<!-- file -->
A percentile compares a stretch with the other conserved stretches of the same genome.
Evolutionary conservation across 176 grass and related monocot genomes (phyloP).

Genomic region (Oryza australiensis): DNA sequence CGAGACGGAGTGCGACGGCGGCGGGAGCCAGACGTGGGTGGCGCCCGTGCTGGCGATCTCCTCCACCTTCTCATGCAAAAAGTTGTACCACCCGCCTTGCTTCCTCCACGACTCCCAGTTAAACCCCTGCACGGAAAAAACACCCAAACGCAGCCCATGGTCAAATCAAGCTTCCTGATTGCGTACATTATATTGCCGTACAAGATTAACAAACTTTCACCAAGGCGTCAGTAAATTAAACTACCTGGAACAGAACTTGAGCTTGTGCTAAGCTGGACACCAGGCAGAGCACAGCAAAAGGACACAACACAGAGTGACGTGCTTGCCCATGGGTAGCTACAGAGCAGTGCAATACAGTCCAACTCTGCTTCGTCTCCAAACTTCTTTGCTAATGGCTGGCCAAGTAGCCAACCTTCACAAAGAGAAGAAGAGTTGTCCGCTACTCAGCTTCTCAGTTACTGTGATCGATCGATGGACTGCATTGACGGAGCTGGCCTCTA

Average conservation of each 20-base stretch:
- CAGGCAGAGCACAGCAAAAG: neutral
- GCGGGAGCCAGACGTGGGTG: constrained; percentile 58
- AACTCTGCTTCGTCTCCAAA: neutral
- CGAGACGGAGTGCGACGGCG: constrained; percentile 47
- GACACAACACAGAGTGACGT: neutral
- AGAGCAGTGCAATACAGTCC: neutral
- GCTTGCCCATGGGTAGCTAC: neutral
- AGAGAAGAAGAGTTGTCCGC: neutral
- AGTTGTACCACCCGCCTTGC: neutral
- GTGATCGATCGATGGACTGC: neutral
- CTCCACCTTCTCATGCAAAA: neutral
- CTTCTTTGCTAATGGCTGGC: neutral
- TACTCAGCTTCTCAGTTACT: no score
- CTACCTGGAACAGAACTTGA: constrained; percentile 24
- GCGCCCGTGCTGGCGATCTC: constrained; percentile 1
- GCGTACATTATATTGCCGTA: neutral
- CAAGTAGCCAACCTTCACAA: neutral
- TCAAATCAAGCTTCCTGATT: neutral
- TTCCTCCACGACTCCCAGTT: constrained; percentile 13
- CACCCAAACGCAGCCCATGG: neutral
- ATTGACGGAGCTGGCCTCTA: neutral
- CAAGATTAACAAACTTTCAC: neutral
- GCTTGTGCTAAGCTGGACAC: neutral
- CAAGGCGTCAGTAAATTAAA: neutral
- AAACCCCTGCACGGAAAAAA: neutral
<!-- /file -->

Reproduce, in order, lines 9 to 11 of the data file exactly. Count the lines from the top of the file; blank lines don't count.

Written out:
- GACACAACACAGAGTGACGT: neutral
- AGAGCAGTGCAATACAGTCC: neutral
- GCTTGCCCATGGGTAGCTAC: neutral